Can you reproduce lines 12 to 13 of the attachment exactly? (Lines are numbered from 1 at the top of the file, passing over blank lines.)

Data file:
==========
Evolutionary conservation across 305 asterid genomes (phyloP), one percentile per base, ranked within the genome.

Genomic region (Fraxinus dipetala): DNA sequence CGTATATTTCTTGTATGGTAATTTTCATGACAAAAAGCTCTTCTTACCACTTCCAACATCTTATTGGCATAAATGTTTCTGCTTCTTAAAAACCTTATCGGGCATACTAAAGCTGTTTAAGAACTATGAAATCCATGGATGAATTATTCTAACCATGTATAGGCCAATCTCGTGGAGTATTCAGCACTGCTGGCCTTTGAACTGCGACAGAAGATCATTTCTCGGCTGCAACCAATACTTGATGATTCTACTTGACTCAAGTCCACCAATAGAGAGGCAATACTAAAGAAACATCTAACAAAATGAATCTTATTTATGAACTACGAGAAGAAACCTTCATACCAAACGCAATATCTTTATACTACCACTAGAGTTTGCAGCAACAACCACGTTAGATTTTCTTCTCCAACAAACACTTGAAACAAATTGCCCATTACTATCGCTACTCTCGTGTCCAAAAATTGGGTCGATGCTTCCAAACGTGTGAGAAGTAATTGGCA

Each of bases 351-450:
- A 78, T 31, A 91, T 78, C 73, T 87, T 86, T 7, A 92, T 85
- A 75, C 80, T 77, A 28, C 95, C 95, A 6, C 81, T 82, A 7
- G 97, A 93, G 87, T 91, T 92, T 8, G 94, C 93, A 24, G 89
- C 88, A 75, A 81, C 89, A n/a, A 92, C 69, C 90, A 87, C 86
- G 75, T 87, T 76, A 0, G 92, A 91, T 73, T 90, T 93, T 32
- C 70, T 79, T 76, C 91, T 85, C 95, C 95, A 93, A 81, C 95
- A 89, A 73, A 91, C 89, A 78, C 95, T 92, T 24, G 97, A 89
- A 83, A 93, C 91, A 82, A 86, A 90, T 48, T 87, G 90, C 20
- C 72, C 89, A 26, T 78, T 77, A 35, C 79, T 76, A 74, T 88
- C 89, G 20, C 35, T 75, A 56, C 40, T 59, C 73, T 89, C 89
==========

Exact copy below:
- C 72, C 89, A 26, T 78, T 77, A 35, C 79, T 76, A 74, T 88
- C 89, G 20, C 35, T 75, A 56, C 40, T 59, C 73, T 89, C 89